“Pakistan should not wait for another 30 years to have another [nuclear] plant,” said Dr Ishfaq Ahmed, chairman of the country’s Atomic Energy Commission. “The government is very keen and we hope we will have a third nuclear plant very soon.” Ahmed was speaking on 29 March at the inauguration ceremony for Chasma, a 325 MWe plant supplied by China, and he said he hoped the two countries could also collaborate on another plant.
Work commenced on the Chasma plant in 1992 and it started up in September 2000. It is already supplying electricity to the Water and Power Development Authority, which runs Pakistan’s electricity grid.
Chasma is based on the Qinshan 1 plant in China, which was designed by Chinese engineers and based on western PWR designs. Qinshan 1 went into commercial operation in 1994. Chasma differs from its Chinese reference plant in that the reactor pressure vessel was manufactured by a Chinese company. The pressure vessels at Qinshan 1 and at units 2 and 3 (now under construction) were supplied by Mitsubishi of Japan, but Pakistan’s status outside the Nuclear Non-Proliferation Treaty meant that China had to supply the pressure vessel along with the rest of the unit.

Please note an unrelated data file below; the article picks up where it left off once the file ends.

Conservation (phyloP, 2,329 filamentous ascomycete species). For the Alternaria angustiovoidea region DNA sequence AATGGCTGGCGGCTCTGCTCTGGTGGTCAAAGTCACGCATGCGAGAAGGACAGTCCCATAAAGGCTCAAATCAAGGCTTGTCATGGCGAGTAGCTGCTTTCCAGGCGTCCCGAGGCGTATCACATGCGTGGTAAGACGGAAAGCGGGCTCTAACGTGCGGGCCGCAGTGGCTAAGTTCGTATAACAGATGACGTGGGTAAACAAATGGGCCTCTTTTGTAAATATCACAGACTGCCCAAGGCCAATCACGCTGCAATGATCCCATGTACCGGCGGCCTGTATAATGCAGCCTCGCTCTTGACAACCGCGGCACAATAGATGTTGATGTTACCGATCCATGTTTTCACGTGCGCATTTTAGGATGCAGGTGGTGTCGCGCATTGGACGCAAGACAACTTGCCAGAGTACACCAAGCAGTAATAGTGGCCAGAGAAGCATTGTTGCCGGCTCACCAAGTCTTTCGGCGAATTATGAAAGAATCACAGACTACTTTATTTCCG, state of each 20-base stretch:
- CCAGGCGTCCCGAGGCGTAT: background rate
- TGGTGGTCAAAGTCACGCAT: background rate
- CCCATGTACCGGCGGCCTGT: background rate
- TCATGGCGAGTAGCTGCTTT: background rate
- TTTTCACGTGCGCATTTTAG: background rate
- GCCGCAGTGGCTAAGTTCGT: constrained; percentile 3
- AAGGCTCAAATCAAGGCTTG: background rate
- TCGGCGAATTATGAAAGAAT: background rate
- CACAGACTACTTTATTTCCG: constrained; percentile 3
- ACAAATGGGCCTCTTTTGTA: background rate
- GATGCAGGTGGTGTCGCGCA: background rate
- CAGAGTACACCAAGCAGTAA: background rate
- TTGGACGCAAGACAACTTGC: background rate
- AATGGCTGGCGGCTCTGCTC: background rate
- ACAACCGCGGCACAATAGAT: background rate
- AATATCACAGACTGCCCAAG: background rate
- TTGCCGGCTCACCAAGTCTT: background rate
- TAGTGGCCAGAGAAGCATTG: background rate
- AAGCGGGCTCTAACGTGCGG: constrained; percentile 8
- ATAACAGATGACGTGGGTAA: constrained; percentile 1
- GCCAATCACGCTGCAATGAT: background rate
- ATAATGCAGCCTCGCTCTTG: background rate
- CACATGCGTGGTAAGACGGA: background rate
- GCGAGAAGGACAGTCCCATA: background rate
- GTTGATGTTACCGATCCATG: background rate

Pakistan’s first nuclear unit, a PHWR near Karachi (known as Kanupp), was completed at the start of the 1970s and was supplied by Canada, but that country stopped its co-operation with Pakistan over non-proliferation concerns soon afterwards. It was not until the late 1990s that Pakistan’s nuclear isolation was lifted somewhat, when Canada decided it could provide help in assuring safety – although not improving performance – at Kanupp.
Ahmed referred to Kanupp in his address and said that Pakistan planned to develop its own expertise in developing nuclear reactor technology. But first, he said, “we have to see the Chasma plant stabilising power generation, and economic turnaround in the country.”